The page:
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Programming Game AI by Example by Mat Buckland

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out all the states in MinerOwnedStates.cpp and examine the Miner class to
familiarize yourself with its member variables. Above all else, make sure
you understand how the state design pattern works before you read any fur
-
ther. If you are a little unsure, please take the time to go over the previous
few pages until you feel comfortable with the concept.
You have seen how the use of the state design pattern provides a very
flexible mechanism for state-driven agents. It’s extremely easy to add addi
-
tional states as and when required. Indeed, should you so wish, you can
switch an agent’s entire state architecture for an alternative one. This can
be useful if you have a very complicated design that would be better orga
-
nized as a collection of several separate smaller state machines. For
example, the state machine for a first-person shooter (FPS) like Unreal 2
tends to be large and complex. When designing the AI for a game of this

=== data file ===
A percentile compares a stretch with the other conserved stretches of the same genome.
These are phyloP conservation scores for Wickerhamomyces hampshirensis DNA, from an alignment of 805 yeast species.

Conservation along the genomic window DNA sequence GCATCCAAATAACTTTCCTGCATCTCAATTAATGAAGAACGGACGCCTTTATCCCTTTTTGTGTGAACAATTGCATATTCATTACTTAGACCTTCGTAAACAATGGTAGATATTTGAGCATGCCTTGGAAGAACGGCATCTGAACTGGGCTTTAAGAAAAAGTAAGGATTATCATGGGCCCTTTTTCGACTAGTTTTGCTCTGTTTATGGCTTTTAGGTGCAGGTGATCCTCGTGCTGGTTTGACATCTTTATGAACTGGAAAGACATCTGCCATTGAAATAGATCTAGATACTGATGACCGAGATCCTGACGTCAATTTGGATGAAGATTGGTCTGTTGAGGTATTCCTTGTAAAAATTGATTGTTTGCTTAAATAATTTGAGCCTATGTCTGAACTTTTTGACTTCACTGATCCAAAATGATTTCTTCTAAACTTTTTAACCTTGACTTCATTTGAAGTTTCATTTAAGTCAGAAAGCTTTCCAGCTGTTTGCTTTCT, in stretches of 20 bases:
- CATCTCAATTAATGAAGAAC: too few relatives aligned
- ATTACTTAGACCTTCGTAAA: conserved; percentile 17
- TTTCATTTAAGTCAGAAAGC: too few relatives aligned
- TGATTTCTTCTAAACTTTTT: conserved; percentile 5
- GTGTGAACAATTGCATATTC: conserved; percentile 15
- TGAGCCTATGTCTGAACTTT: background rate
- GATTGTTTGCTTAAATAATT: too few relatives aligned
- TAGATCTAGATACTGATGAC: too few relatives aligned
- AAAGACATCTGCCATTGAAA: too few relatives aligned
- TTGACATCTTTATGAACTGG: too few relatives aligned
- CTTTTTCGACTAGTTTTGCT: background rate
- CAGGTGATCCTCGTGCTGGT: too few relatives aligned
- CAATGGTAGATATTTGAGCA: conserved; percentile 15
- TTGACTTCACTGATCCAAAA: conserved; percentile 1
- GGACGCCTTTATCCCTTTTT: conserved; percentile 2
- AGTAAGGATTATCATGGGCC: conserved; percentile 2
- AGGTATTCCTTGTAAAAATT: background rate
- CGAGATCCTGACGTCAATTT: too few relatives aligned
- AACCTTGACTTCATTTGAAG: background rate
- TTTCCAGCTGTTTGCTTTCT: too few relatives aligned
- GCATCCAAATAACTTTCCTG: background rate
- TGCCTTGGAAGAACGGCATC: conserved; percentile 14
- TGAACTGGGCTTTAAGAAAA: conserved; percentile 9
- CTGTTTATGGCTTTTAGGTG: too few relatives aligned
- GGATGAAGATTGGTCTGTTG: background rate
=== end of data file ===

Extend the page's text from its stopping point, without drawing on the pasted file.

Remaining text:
sort you may find it preferable to think in terms of several smaller state
machines representing functionality like “defend the flag” or “explore
map,” which can be switched in and out when appropriate. The state design
pattern makes this easy to do.
Making the State Base Class Reusable
As the design stands, it’s necessary to create a separate State base class for
each character type to derive its states from. Instead, let’s make it reusable
by turning it into a class template.
template <class entity_type>
class State
{
public:
virtual void Enter(entity_type*)=0;
virtual void Execute(entity_type*)=0;
virtual void Exit(entity_type*)=0;
virtual ~State(){}
};
The declaration for a concrete state — using the EnterMineAndDigFor
-
Nugget miner state as an example — now looks like this:
class EnterMineAndDigForNugget : public State<Miner>
{
public:
/* OMITTED */
};
This, as you will see shortly, makes life easier in the long run.
62 | Chapter 2
Making the State Base Class Reusable

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